COK - Single factor verification doesn’t account for context, intension, or risk levels. We started with a password, then a biometric - but in both cases if there is a breach, that piece of data is exposed and is at risk.

Verifying who I am in order to access an online account with J. Crew, versus to access my bank, house or car requires different levels of security; and the risk associated with the use case require strong layers of protection. If I am signing into my bank account, using face and pin may be sufficient, however, sending USD 10 to a friend versus USD 10 K to a business requires different levels of authorisation. Therefore, how we prove who we are needs to be adaptive.

In a fluid world, no longer is a static identity sufficient to verify each other. We must move to embracing the future of adaptive identities.

What are the benefits of ongoing identity verification vs. one-time verification?

COK - One-time verification assumes that the signals around my behaviour remain the same in perpetuity, not accounting for dynamic lifestyles and behaviour changes, or allowing for the identification of sleeper accounts that perpetuate systems.

Ongoing identity verification offers adjusted risk based on explicit and implied signals about the individual and the world in which we live.

I believe that identity verification and authentication will become a perpetual, passive dynamic set of tasks that are informed by deep machine learning of context, content, historical patterns, and alternative data-sets creating signals that span multiple ecosystems. Something more akin to how credit cards work today, where the consumer uses them and doesn’t get challenged until they make an unusual deviation from their normal purchase patterns. It is continuous, seamless, and adaptive.

No digital identity interview without a focus on data privacy. Has GDPR met its goals?

DB - I cannot say whether GDPR has met its goals or not since I don’t know what those goals are. It has certainly cost a lot of money, but so far seems to have more of an impact on Dutch grandmothers than surveillance capitalists.

How has COVID-19 influenced the digital identity management space? What are top challenges for businesses in the financial sector and what do you recommend FIs do to overcome them?

COK - COVID-19 has helped bolster the discussion on the importance of identity management and, as David has said, it is now fundamentally managing how we become more digital dependent.

Synthetic identity fraud is the fastest growing type of financial crime in the United States, accounting for 10–15 percent of lender losses and 9–15 percent of credit card losses each year. To date, detecting synthetic identities has been a significant challenge for lenders because there’s not an industry standard or a single definition that can be used to establish the legitimacy of an identity.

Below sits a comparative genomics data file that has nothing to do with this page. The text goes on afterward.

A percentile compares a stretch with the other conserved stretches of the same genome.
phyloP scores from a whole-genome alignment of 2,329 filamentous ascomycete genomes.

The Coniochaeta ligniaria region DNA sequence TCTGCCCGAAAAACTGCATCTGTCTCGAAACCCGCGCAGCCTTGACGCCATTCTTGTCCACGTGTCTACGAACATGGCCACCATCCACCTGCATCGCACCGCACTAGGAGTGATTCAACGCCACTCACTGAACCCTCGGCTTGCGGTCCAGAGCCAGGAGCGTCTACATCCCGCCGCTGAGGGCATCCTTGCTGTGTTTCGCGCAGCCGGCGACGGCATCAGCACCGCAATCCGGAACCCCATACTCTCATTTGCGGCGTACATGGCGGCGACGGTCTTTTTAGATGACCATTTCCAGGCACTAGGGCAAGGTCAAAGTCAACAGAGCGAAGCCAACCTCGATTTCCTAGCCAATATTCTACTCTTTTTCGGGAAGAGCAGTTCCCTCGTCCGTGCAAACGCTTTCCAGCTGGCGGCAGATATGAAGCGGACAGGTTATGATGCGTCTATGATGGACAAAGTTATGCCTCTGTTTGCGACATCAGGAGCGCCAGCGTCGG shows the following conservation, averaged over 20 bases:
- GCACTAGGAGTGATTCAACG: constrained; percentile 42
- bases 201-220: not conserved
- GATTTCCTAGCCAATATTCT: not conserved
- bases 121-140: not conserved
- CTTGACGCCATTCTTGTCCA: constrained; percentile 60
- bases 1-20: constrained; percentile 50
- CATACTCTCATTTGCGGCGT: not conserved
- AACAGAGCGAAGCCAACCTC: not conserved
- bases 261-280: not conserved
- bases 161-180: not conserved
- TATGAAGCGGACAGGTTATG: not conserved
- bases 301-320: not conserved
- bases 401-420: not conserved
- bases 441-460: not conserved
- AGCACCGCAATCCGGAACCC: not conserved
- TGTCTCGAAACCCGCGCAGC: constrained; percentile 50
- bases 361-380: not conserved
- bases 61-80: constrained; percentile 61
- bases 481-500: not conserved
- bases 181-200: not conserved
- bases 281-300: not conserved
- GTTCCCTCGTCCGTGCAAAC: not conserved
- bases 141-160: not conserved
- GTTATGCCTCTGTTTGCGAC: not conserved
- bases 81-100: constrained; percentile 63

That being said, financial institutions are not the ones I most worry about - they have been fighting financial fraud and identity fraud from the beginning. What concerns me are industries that have not had to deal with fraud at the scope or scale that they need to now - healthcare, government, and education, to name a few examples.

Sooner or later the situation created by COVID-19 will pass. Where should ID be heading towards?

DB - It's an attractive argument that people should be in charge of their own identities. There is certainly some very compelling work going on in the space and I'm very interested in what Microsoft is doing with their identity network, for example.

But the truth is that, as an average person, I am neither capable of managing my digital identity nor inclined to do so. I want my digital identity to be managed by somebody who knows what they're doing, is subject to appropriate regulation, and has a structure in place for recourse in the event of failure.

About Carey O’Connor Kolaja

Carey has over 25 years of diverse experience in financial services, identity management, product management, technology, and consulting. She is currently President and COO of AU10TIX, one of the leaders in automated identity detection and cyber fraud prevention. Carey is responsible for establishing and driving business strategy and day-to-day operations.



About David Birch

David Birch is an author, advisor, and commentator on digital financial services. An internationally recognised thought leader in digital identity and digital money; he was named in the top 15 favourite sources of business information by Wired magazine and awarded ‘Contributor of the Year’ by the Emerging Payments Association. Currently he is Advisor to the Board at AU10TIX.

About AU10TIX

AU10TIX, an identity management company, is headquartered in Israel and provides critical solutions and capabilities that enables companies and their customers to operate efficiently and responsibly in today's digital world. The company's proprietary technology provides results in less than 8 seconds, allowing companies to onboard faster, prevent fraud, meet compliance mandates, and importantly, establish trust with their customers. AU10TIX is a subsidiary of ICTS International N.V. For more information, visit

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Keywords: Carey O’Connor Kolaja, David Birch, AU10TIX, identity management, digital identity, authentication, biometrics, identity verification
Categories: Fraud & Financial Crime
Countries: World
This article is part of category

Fraud & Financial Crime